Review: Harry Potter and the Order of the Phoenix (360, Wii, PS2)


Good: Exploring the academy, amount of things to do

Bad: Doesn't explain the story well to those unfamiliar with it, the magic duels, moving items with the Levitate spell

At no point in my life have I read a word of a Harry Potter book or seen a minute of the films, so I was clearly confused when Order of the Phoenix started up. I didn't know why a face made out of fire was talking to me, I didn't know who Voldemort was, and I have no idea who these two kids were that follow me everywhere. At no point in the "narrative" (if you can call it that) does it do a good job of clearing this up for those unfamiliar with Potter, but there are a few decent gameplay aspects.

About 90-95% of the game takes place in the academy, with a couple brief excursions later on. It's essentially a less-polished version of Bully, replacing swirlies with magic spells. You'll learn a few of these spells early on, and they're tremendously important when exploring the academy. Unfortunately, the camera control and odd input method for the spells makes this a chore more often than not. On the 360 and PS2, you control them with the right analog stick, making quick double-taps and rotations to initiate them. It's a bit more fun and intuitive on the Wii, using the remote to make the necessary gestures. Unfortunately, the levitate spell is very difficult to perform correctly, as it forces you to hold the controller up and move them in accordance with the item. Thankfully, it's the only unresponsive spell.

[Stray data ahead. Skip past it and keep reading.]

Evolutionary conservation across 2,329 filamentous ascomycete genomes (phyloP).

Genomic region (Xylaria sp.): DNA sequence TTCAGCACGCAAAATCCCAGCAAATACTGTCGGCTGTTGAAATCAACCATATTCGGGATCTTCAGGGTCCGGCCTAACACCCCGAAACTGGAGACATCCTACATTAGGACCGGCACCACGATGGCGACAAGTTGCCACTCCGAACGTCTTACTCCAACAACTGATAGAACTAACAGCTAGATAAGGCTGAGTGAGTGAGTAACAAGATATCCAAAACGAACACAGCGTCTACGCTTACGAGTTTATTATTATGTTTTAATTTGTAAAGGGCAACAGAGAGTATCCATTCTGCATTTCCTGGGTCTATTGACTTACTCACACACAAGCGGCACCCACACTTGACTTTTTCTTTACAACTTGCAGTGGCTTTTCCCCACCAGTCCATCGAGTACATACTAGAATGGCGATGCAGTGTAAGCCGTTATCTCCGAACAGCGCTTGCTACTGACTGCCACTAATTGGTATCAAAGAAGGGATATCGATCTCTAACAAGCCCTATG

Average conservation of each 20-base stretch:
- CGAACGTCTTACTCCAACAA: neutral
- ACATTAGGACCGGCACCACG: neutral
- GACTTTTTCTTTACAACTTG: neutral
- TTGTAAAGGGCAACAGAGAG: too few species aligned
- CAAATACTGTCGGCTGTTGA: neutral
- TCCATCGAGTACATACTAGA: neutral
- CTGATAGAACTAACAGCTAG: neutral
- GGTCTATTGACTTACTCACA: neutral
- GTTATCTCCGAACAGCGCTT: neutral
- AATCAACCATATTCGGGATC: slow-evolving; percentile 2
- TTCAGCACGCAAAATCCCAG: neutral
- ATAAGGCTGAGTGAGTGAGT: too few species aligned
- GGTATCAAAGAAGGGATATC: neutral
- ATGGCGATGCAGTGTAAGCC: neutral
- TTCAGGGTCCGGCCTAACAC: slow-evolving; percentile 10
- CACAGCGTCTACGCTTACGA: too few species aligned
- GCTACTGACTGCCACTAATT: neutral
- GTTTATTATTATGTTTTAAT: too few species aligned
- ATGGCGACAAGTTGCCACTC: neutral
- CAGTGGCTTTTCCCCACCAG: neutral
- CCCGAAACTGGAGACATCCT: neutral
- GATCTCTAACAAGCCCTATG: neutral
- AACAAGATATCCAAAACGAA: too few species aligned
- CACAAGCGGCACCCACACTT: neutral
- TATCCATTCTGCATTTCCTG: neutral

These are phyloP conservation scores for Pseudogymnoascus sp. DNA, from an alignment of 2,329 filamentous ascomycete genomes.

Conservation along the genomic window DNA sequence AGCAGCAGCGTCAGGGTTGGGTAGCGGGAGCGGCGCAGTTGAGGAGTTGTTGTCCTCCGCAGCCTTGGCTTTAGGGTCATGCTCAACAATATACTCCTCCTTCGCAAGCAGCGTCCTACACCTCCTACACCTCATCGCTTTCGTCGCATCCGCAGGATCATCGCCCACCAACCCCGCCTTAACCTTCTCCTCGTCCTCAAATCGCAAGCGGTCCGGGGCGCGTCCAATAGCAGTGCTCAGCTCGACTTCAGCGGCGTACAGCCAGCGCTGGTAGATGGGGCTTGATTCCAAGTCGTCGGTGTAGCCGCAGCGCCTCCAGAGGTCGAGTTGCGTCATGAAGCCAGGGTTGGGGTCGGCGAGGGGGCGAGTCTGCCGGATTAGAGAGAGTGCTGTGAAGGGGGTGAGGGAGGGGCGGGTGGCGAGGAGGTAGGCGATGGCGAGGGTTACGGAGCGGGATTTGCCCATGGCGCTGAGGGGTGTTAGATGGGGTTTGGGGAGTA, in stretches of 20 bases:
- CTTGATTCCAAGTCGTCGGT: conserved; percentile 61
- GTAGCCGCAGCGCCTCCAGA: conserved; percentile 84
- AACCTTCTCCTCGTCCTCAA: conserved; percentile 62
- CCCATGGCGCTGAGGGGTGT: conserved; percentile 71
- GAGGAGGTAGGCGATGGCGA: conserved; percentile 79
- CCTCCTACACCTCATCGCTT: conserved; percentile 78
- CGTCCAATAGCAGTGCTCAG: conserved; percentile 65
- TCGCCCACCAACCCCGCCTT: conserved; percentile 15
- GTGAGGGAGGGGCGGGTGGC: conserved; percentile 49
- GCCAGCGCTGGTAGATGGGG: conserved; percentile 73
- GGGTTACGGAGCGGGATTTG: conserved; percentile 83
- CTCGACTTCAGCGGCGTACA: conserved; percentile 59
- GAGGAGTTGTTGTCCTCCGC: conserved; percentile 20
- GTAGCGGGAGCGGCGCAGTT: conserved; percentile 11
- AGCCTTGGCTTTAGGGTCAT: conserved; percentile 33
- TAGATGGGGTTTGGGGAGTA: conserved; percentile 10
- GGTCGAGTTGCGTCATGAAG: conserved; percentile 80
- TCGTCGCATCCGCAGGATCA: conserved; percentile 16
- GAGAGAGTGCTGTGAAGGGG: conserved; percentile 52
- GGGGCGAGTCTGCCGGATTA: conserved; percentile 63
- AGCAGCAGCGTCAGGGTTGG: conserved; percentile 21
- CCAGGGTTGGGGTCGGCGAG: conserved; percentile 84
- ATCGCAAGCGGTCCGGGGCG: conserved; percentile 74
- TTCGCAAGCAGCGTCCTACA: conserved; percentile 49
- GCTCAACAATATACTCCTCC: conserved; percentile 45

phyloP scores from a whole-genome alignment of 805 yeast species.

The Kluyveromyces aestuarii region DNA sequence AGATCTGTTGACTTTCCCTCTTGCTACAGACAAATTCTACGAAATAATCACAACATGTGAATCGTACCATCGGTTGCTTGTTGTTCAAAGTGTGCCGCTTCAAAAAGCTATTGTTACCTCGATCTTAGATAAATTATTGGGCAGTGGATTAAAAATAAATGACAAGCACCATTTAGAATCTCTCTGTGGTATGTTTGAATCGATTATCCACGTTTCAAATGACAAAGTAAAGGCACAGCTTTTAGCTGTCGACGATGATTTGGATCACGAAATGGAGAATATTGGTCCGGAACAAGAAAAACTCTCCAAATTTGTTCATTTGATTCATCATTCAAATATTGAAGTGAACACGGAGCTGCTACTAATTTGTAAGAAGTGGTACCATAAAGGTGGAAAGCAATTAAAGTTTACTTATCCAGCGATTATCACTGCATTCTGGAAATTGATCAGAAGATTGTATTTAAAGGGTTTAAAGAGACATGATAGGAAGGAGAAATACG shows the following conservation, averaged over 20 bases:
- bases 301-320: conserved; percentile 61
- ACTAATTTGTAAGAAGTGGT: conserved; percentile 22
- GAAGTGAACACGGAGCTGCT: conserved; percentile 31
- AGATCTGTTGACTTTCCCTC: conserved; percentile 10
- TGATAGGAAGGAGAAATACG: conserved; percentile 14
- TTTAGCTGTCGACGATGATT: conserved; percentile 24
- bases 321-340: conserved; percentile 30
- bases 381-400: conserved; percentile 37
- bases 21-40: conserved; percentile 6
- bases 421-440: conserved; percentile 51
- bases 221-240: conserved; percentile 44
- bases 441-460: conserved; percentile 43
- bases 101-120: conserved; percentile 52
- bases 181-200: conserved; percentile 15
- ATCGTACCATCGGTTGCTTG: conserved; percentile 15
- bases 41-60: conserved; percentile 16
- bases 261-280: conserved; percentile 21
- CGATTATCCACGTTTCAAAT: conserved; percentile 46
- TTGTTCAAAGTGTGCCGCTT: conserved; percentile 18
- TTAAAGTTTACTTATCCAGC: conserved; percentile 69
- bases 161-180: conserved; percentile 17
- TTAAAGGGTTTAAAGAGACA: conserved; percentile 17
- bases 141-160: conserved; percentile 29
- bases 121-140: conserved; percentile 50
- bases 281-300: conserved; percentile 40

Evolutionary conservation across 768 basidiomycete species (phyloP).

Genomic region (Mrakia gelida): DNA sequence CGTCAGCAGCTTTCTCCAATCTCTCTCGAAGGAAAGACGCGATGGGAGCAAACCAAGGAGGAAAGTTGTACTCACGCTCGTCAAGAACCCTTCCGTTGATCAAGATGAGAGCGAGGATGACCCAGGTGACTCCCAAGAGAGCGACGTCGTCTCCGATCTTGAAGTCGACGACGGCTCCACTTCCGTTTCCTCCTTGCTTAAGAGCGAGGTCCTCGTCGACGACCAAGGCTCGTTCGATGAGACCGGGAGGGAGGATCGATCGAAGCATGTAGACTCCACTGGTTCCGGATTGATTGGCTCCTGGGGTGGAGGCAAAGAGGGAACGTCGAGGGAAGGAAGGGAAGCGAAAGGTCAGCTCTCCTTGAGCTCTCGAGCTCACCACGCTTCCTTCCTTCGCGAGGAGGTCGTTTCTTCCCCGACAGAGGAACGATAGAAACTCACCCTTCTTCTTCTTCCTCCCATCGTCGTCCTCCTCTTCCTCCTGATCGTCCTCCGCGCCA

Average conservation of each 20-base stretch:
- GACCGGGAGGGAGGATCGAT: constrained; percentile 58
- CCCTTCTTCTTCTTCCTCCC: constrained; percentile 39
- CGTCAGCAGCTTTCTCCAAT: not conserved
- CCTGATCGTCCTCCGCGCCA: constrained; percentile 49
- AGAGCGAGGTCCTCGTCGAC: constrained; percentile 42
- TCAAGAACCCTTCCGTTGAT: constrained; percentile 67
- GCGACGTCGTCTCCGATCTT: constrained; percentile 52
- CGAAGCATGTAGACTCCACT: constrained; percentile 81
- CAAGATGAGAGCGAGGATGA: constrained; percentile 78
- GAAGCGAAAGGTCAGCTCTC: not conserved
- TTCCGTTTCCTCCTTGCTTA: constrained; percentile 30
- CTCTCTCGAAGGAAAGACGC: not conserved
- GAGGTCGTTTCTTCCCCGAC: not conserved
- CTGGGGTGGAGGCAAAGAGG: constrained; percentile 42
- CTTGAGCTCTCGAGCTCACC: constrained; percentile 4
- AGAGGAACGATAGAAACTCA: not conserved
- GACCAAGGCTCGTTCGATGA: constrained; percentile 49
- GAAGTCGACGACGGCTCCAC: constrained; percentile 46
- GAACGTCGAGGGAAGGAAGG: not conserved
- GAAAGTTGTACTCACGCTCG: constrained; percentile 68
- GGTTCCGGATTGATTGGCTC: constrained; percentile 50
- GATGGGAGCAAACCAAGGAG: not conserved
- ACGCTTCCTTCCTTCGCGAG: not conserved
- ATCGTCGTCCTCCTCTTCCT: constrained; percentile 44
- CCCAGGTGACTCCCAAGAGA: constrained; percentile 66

These spells will set fires, push and pull items, levitate objects, and other effects. Order of the Phoenix is definitely not an action game:there's far more exploration and fetch-questing than dueling with magic. Your spells become more powerful as you earn "discovery points", which are obtained by lighting torches, fixing vases, uncovering hidden plaques and statues, and even disturbing birds. It's in these moments that the game can be genuinely entertaining. The fetch quests get old quick, but it's always fun to explore the massive academy earning points.


On top of the exploration and story segments, there is a good variety of minigames to be found. You can play a variation of jacks, Memory, and even full games of chess (although the A.I. is a little weak, considering the 4-move "blitzkrieg" move worked during most of my matches).

Order of the Phoenix isn't exactly the most visually appealing title out there. The facial models are pretty accurate, but basic textures and animations are awkward. There are also many times the camera will oddly cut to poor angles, causing you to stare at someone's feet when you're trying to talk to them. The voice acting is well-done, but there isn't anything to write home about on the musical end of things.

If you play this game and focus on the exploration aspect, you'll probably have a decent time with it. If you play it looking for a solid main quest, you'll end up a bit disappointed. Regardless, it's probably worth a rental at least for fans of the series.

Graphics: 7.0

Sound: 7.0

First Play: 7.5

Replay Value: 6.5

Gameplay: 7.0

Overall: 7.1


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